Checkers/Rally’s Flavor Built Burger line features six “over-the-top,” customizable burgers, including the Baconzilla, loaded with real bacon. BUILDING BETTER BURGERS
Once, the burger wars were fought among the nation’s largest fast-food chains, but now, nearly everybody is in the burger battle. Burgers are leading the way as the key battleground platform, and for good reason: The burger is a perfect vehicle for premiumization, with better meat grinds, artisan cheeses and breads, premium bacon or secondary meats like sliced prime rib and signature condiments and quality toppings.

A good example of this is the recent menu engineering done by Checkers/Rally’s Drive-In Restaurants, a Tampa-based burger chain with more than 800 units. Its introduction of the Flavor Built Burgers menu concept showcases a customizable burger platform that delivers bold, indulgent flavors through fresh, premium ingredients found normally only in a full-serve, casual-dining segment.

Red Robin’s popular Gourmet Burger and Ram Restaurants’ successful BurgerRama promotion are two more examples, both showcasing upscale burger builds with a wide offering of toppings, cheeses, garnishes and spreads.

A few years ago, one might not have assumed that Subway would become the leading QSR chain, jumping out in front of McDonald’s in number of units. Sandwiches are a prime platform for adding value — and their portability will always be an advantage. They don’t have to be revolutionary or trendy; they just have to deliver a level of craveability.

The boom in grilled-cheese sandwiches as a value platform is a perfect example of “upscaling the downscale” in all segments of foodservice. At upscale Campinile in Los Angeles, chef Mark Peel’s weekly “Grilled Cheese Night” offers a rotation of selections that appeal to weeknight diners, but still fetch upwards of $18 a sandwich. Creative melts include the Sevillana, with serrano ham, fresh figs, manchego and honey, and a Fresh Burrata with cherry tomatoes, prosciutto, pine nuts and salsa verde. And, an indicator of its downscale, casual appeal, grilled cheese is the core for a number of food-truck operators, but even at street level, these builds are far from basic.

Simple and inexpensive, pasta offers a blank canvas for chefs of all segments to experiment with and upgrade, from the $3.99 Three-Cheese Baked Ravioli at quick-serve chain Fazoli’s to the $29 Sea Urchin Raviolini with olive oil, garlic, pepperoncini and tomato ragu at SD26 in New York City. Building on a base of pasta, menu developers can offer any degree of upgrades.

Last fall, Bertucci’s launched a new menu with brick-oven-baked pasta dishes, including a multigrain penne with Bolognese sauce and chicken sausage, topped with provolone. Small but significant ingredient adjustments and modifications to technique bring a rustic, homemade appeal to the pasta dishes served in this casual-dining setting.

The classic mac ’n cheese has long been a kids’ menu offering at chains but had been notable for a lack of variation and inspiration. In the last few years, however, this comfort favorite has seen a profound transformation into a decadent bowl of opportunity.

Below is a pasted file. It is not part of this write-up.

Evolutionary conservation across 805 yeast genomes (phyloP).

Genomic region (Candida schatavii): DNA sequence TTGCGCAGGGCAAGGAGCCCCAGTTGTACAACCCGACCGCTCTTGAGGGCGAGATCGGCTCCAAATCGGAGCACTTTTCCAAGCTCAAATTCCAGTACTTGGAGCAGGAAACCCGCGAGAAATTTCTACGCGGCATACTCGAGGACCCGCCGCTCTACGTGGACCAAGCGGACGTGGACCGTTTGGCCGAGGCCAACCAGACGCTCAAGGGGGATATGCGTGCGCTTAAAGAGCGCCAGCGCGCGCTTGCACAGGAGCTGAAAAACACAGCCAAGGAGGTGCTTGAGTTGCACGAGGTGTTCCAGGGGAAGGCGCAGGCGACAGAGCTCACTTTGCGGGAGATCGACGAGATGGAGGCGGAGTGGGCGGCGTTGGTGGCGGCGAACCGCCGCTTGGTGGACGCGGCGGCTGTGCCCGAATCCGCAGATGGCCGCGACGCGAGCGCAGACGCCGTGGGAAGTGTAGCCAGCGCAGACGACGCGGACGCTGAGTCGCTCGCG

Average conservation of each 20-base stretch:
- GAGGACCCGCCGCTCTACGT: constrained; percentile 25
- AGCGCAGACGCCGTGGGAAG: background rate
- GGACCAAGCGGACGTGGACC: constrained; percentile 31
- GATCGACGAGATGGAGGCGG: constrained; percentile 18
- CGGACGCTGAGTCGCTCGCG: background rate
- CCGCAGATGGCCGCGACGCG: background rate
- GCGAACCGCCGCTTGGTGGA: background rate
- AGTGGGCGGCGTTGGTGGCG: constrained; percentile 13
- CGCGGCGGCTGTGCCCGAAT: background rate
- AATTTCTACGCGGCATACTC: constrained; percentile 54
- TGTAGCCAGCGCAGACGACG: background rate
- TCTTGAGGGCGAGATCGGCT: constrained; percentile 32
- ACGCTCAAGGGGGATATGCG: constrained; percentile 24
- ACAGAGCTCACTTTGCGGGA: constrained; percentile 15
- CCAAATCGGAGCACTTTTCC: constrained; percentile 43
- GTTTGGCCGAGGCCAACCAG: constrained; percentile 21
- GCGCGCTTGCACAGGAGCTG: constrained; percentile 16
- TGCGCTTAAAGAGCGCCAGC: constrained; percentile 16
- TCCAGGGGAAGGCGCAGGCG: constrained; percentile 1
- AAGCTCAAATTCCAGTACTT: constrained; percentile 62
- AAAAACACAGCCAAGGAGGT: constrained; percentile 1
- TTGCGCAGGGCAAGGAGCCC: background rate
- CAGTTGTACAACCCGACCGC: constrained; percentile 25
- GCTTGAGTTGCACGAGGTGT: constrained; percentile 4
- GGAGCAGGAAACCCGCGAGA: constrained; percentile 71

From operators like the Southern Mac & Cheese Truck in Chicago (where customers line up for such varieties as Roasted Artichoke, Spinach and Goat Cheese Fondue or Black Truffle, Crab and White Cheddar) to a national fast-casual chain like Noodles & Company, which recently added Truffle Macaroni with Baby Portobellos, the key to innovation with this versatile platform industry-wide is in the selection of creative flavor-pairings, artisan cheeses and added  ingredients with an unexpected twist.

Ice cream is another culinary comfort that chefs are taking to the next level, in all segments. Ice cream has always offered a sense of familiarity and comfort; now, new adaptations emphasize flavor and ingredients.

In independent restaurants and ice cream shops, sweet and savory flavors like salted caramel, herbs, olives, olive oil and curry are all being sampled.

In the mainstream, high-volume ice cream market, innovative new flavors are popping up to meet this increased demand, but their cues are taken from items consumers already love, like baked treats and nostalgic desserts. In this area, ice cream flavors include French Toast, Banana Cream Pie, Honey Fig and Bread Pudding. But, as we’ve seen before, a simple, no-frills base is the starting point. From there the options are truly endless.

On all parts of the menu, the value platform model is all about adding value up and down the chain in commercial foodservice. For QSR and fast-casual operators, it involves taking culinary inspiration from casual and fine-dining segments and delivering it back to consumers within a limited-service format.

For full-service segments, value means developing items to attract consumers with high culinary imagination but at a price point that lets them experience your “brand” at a more affordable overall cost.